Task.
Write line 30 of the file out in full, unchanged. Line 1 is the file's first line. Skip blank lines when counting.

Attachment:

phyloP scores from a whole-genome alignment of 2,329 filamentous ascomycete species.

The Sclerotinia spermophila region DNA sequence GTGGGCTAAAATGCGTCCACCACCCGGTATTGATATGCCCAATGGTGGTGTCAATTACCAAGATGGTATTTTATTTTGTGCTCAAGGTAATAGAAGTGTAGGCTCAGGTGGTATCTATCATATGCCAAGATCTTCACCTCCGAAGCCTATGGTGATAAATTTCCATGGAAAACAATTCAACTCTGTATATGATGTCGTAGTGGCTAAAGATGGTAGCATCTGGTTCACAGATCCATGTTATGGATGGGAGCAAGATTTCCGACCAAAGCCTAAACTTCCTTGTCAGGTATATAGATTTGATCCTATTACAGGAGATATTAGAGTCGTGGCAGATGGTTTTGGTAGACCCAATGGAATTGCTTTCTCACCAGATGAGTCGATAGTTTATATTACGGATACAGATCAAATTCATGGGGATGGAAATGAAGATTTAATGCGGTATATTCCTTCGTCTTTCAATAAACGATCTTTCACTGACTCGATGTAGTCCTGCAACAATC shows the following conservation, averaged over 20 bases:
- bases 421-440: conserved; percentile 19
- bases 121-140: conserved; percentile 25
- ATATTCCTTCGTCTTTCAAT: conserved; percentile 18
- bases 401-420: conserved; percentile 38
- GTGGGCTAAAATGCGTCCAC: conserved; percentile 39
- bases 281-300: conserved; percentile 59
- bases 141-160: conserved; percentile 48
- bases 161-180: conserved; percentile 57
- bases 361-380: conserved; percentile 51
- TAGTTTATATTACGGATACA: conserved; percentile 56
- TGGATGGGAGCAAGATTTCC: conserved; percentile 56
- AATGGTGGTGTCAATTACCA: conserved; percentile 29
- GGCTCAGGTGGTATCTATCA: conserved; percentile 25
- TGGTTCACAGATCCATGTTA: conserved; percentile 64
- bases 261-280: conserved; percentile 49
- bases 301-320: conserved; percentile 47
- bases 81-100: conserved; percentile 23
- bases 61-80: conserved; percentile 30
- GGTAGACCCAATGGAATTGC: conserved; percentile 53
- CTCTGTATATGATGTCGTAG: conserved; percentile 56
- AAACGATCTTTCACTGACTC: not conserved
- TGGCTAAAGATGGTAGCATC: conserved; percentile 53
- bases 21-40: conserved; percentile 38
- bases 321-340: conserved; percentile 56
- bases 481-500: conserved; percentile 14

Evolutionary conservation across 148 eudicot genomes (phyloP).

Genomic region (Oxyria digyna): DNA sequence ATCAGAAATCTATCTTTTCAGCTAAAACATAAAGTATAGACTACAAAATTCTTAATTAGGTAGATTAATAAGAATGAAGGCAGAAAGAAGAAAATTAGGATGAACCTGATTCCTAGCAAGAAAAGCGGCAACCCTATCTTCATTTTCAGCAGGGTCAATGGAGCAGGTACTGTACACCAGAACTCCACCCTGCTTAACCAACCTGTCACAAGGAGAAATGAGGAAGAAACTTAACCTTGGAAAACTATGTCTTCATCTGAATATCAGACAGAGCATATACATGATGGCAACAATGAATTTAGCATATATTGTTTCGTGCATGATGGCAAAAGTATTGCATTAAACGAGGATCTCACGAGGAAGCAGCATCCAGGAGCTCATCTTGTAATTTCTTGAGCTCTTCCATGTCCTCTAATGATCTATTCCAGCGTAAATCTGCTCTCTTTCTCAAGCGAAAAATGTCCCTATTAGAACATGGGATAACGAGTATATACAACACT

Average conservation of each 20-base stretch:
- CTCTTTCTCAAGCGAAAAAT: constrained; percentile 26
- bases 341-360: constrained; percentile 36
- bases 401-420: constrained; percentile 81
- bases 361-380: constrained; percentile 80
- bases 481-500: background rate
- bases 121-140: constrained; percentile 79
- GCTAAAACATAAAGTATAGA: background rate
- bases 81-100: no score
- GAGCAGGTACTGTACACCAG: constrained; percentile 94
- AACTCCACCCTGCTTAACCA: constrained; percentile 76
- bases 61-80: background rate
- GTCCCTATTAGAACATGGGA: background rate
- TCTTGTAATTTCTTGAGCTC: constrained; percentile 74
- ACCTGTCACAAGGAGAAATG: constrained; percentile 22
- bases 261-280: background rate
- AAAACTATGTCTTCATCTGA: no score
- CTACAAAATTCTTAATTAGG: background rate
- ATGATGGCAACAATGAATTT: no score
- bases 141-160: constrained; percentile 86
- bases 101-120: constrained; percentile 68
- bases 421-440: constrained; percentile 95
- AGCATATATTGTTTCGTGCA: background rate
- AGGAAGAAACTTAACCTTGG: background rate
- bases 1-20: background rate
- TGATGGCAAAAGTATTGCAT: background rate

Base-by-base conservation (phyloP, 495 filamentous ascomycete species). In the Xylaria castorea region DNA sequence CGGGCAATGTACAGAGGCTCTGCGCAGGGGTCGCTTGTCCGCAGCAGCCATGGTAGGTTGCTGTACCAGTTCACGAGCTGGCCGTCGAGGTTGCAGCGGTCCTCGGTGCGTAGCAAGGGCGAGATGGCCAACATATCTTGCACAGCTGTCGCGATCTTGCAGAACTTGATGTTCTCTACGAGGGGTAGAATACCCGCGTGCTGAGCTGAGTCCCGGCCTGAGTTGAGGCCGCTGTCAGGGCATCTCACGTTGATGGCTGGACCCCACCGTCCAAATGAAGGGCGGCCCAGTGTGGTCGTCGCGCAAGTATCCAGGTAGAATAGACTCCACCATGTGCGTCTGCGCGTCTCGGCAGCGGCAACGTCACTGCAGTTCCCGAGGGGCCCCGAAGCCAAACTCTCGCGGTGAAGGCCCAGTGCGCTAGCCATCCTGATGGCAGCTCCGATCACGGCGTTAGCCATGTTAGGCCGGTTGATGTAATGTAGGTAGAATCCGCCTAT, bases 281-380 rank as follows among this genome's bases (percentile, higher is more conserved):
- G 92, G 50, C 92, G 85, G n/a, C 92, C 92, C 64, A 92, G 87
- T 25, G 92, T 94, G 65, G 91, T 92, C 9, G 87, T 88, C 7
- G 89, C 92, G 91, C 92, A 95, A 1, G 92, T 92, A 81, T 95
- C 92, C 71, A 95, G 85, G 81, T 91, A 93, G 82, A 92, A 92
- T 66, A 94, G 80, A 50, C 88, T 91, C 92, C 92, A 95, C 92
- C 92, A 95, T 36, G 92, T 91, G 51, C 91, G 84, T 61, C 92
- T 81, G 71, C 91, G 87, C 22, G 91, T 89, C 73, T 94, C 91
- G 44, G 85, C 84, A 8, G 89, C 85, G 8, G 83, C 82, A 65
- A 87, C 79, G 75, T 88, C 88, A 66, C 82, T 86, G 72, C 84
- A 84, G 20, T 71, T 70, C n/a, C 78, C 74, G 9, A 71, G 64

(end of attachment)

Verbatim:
Average conservation of each 20-base stretch: